Legal Reading of the Legislative Deficiency of the Electoral Process
The presidential electoral Commission is a supreme judicial commission that has wide unprecedented authorities, and it was supposed to handle every deficiency its work may encounter. According to Article 28 of the constitutional declaration which stipulates that:
A supreme judicial commission named the “Presidential Elections Commission” will supervise the election of the president of the republic beginning with the announcement of the opening of candidate nomination and ending with the announcement of the election result. The Commission will be composed of the president of the Supreme Constitutional Court as the head, and a membership made up of the president of the Cairo Appeals Court, the most senior deputies of the president of the Supreme Constitutional Court, the most senior deputies of the president of the Court of Cassation and the most senior deputies of the president of the State Council. The Commission’s decisions will be final and carry the force of law, and will not subject to objections from any party, in the same manner as it is forbidden for the decisions to be stopped´-or-canceled. The purview of the Commission will be by law. The Commission will form committees to supervise voting and counting according to the stipulations in Article 39. Draft legislation for presidential elections will be shown to the Supreme Constitutional Court before being issued to determine the extent of compliance with the constitution. The Supreme Constitutional Court will issue its decision on this matter within 15 days of receiving the draft legislation. If it decides that the text is unconstitutional, more work must be done before the law can be issued. In all cases, the decision of the Court will be obligatory for all authorities of the state, and will be published in the official gazette within three days of being released.
It is also regulated by Law no. 174 of 2005 as amended by Decree No. 12 of 2012 concerning the presidential elections. It is the law that stipulated the existence of the commission and assigned it the issuing of decisions that regulate its work, thus, the commission issued several regulating decisions, among the most important are:
- Commission decision no.1/2012 of amending the rule of the commission exercise of its specializations.
- Commission decision no.2/2012 of updating the data base of the electors.
- Commission decision no.3/2012 of the regulations of the ratification of the signatures of the electors who support those want to run for Egypt’s presidency.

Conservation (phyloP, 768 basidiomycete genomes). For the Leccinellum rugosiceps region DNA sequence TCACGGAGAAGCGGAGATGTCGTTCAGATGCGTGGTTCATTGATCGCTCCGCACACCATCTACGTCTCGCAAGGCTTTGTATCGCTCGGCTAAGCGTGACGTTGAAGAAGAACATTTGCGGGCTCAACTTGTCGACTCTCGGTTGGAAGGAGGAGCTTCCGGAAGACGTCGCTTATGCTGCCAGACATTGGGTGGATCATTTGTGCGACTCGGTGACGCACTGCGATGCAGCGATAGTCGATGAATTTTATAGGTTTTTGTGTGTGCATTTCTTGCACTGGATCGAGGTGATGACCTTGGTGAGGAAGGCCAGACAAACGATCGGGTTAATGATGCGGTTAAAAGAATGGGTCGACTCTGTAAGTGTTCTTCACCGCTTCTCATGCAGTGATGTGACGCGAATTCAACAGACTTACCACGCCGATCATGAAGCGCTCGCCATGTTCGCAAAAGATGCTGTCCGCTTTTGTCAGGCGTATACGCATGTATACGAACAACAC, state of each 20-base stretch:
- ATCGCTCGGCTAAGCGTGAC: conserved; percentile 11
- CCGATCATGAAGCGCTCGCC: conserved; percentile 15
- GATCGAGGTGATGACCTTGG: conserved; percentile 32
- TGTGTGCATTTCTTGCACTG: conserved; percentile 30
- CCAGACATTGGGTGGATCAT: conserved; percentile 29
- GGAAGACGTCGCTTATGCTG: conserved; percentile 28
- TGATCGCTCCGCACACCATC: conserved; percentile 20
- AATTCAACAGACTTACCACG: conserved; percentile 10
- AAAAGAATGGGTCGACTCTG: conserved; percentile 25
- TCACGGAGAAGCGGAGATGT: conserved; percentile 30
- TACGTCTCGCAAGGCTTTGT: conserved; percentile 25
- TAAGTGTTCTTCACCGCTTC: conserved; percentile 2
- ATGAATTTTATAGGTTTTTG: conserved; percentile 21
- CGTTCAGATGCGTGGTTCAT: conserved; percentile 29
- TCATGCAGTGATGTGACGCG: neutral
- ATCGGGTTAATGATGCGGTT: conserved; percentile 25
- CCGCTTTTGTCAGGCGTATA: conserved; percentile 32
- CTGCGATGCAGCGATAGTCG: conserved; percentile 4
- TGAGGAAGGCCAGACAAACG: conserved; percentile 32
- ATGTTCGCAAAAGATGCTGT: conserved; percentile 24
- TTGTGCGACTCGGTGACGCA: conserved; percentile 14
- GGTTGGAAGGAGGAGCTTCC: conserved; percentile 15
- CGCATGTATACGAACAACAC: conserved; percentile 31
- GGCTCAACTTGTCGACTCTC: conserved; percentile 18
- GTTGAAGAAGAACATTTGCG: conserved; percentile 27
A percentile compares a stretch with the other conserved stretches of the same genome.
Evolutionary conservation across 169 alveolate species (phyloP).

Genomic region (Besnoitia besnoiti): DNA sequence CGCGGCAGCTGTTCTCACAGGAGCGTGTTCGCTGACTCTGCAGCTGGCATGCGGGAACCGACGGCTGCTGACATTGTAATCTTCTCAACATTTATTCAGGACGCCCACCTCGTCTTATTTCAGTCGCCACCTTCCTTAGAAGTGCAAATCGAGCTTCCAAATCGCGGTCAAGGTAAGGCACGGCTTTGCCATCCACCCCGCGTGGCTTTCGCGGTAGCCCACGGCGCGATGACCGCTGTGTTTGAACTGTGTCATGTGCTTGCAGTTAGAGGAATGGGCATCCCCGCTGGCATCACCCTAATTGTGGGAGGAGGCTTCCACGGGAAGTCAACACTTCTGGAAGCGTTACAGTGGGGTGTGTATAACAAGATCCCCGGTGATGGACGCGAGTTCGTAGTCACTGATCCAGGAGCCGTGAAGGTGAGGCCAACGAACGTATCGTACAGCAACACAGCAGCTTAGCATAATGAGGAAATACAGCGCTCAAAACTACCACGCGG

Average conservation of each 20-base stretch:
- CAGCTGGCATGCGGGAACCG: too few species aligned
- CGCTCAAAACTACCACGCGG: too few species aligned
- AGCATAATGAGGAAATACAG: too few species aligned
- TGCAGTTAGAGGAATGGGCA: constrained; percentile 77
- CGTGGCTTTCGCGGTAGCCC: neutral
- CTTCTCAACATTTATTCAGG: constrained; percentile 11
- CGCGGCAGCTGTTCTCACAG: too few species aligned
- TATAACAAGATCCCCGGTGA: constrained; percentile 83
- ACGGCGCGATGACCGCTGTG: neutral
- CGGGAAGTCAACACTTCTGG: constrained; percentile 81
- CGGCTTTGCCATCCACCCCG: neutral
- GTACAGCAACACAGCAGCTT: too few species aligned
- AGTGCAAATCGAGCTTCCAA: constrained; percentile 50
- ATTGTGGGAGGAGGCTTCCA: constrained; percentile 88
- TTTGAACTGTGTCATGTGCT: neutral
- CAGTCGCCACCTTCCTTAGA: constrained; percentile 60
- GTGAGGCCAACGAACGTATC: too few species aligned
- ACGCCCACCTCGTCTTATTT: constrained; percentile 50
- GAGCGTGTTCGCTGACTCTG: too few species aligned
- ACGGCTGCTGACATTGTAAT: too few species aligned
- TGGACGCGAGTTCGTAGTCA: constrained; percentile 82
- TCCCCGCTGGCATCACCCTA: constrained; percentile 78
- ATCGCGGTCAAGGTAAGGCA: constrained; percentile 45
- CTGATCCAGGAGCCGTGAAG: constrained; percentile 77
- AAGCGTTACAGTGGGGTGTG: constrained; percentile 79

- Commission decision no.4/2012 of the rules and the procedures of the voting of the Egyptians living abroad.
- Commission decision no.5/2012 of calling the electors for electing the president of Egypt.
- Commission decision no.6/2012 of banning the election publicity during the period that is not legally authorized.
- Commission decision no.7/2012 of the rules of funding the election campaigns.
- Commission decision no.9/2012 of forming a committee to monitor and evaluate the amount of the election publicity spending.
- Commission decision no.10/2012 of the regulations of the election publicity.
- Commission decision no.11/2012 of the regulations of monitoring the civil society local organizations.
- Commission decision no.12/2012 of the regulations of monitoring the international organizations.
- Commission decision no.13/2012 of the procedures and rules of specification of the election symbols.
- Commission decision no.14/2012 of the final list of 2012 presidential elections candidates.
- Commission decision no.15/2012 of listing Mr. Ahmed Mohamed Shafik Zaki on the final list of candidates.
- Commission decision no.16/2012 of the regulations of the media coverage.
- Commission decision no.17/2012 of the amendments of some of the provisions of Decree no. 1 of 2012 of the commission exercise of its specializations.
- Commission decision no.18/2012 of the amendments of some of the provisions of Decree no. 4 of 2012 of the rules and the procedures of the voting of the Egyptians living abroad.
- Commission decision no.19/2012 of the amendments of some of the provisions of Decree no. 11 of 2012 of the regulations of civil society local organizations monitoring of the elections.
- Commission decision no.20/2012 of the amendments of some of the provisions of Decree no. 12 of 2012 of the regulations the international organizations monitoring of the elections.
These are beside the other several decisions issued by the commission and its head. Despite these regulating laws and several decisions, there are still several legal and practical problems that accompanied the electoral process and did not find legislative solutions, and the commission was helpless before them with tied hands.
First: The Position of the Nationality of the Candidate’s Family:
Article 26 of the constitutional declaration, issued on March 30, 2011, stipulated that who runs for the president’s post should be Egyptian of Egyptian parents, and did not nor his parents hold the nationality of other country, and should not be married to non-Egyptian.